Chinese firms bypass sanctions on Iran, U.S. says
The Obama administration has concluded that Chinese firms are helping Iran to improve its missile technology and develop nuclear weapons, and has asked China to stop such activity, a senior U.S. official said.
During a visit to Beijing last month, a delegation led by Robert J. Einhorn, the State Department's special adviser for nonproliferation and arms control, handed a "significant list" of companies and banks to their Chinese counterparts, according to the senior U.S. official, who spoke on the condition of anonymity to discuss a sensitive issue in U.S.-Chinese relations. The official said the Obama administration thinks that the companies are violating U.N. sanctions, but that China did not authorize their activities.
The Obama administration faces a balancing act in pressing Beijing to stop the deals and limit Chinese investments in Iran's energy industry. U.S. officials say they need to preserve their ability to work with China on issues ranging from the value of its currency to the stability of North Korea. But the administration also wants to make progress in efforts to dissuade Iran from building a nuclear weapon and to convince other powerful states that China is not receiving lenient treatment because of its energy needs.
"My government will investigate the issues raised by the U.S. side," said Wang Baodong, a spokesman for the Chinese Embassy.
Einhorn's trip is part of a worldwide effort by the Obama administration to persuade countries to push Iran to enter into negotiations over its nuclear program, which the Islamic Republic says is peaceful. The Obama administration has cobbled together a growing network of countries and companies that have announced measures to cut investments in Iran.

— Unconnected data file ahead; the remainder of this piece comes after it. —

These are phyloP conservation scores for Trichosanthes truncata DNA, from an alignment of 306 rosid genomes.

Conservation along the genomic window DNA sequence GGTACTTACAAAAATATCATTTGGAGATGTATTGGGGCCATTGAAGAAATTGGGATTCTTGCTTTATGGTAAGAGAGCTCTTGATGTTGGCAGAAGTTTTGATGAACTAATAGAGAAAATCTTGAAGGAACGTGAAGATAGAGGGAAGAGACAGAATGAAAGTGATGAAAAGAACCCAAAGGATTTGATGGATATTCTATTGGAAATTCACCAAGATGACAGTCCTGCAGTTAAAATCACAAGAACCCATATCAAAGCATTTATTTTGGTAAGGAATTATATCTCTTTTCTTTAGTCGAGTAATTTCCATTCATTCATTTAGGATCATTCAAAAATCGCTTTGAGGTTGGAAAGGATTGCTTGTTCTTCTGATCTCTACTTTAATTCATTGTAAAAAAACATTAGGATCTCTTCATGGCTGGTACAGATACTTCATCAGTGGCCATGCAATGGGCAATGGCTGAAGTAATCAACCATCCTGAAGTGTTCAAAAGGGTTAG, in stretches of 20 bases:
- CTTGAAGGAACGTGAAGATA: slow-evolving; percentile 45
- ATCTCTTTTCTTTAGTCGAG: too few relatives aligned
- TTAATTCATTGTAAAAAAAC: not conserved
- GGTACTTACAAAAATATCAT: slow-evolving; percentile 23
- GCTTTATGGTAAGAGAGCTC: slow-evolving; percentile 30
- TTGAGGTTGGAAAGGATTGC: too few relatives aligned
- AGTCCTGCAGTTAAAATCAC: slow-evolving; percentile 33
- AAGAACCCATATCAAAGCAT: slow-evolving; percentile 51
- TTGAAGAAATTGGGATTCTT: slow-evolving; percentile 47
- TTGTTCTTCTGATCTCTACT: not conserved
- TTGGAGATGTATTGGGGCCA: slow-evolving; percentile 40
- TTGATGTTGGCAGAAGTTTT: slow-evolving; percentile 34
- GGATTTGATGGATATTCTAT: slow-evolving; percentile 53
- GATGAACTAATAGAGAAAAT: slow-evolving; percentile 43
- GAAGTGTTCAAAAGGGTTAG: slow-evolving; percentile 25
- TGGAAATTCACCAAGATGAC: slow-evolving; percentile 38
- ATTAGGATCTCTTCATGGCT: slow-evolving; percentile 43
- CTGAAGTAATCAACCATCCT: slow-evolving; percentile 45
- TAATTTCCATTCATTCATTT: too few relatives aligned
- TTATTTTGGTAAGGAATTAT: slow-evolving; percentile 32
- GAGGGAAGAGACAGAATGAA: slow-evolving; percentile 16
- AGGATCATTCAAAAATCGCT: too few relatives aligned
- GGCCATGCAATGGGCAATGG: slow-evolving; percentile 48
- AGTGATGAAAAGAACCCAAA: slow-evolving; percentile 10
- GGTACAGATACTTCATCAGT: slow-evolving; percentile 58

China's involvement in Iran's energy sector and the role that some of its companies are believed to be playing in Tehran's military modernization could disrupt U.S.-Chinese relations. In a recent meetings on Capitol Hill, China's outgoing deputy chief of mission, Xie Feng, was told that "if he ever wanted to see Congress united, Democrats and Republicans, it would be on the issue of China's interaction with Iran," one participant said, speaking on condition of anonymity to disclose a private discussion.
After the U.N. Security Council authorized enhanced sanctions against Iran in June, the United States, the European Union, Japan, South Korea, Australia and Canada passed laws to further restrict investment in Iran's energy sector. The U.S. law authorized the president to sanction any company found to be selling gasoline to Iran or that had invested $20 million or more in Iran's energy sector. INPEX, the Japanese energy giant, announced last week that it was pulling out of Iran.
China thus becomes the last major economy with significant investments in Iran's energy industry. Russia does not have major investments there and recently canceled the sale of an advanced antiaircraft missile to Iran, refunding the $900 million sticker price.
"China now is the only country with a major oil and gas industry that's prepared to deal with Iran," the U.S. official said. "Everyone else has pulled out. They stand alone."
Each nation, particularly permanent members of the Security Council such as China, is responsible for abiding by the U.N. sanctions.
If one country does not, others can point out those failures, which is what Einhorn did. Other nations can also ban their companies from doing business with the wayward firms. The U.S. government did that at least 62 times with Chinese companies during President George W. Bush's first term, generally regarding missile-technology deals with Iran.
The U.S. official speaking anonymously said U.S. intelligence thinks that Chinese companies and banks have been involved in providing restricted technology and materials to Iran's military programs. He said that these deals occurred both before and after the enhanced U.N. sanctions were approved in June.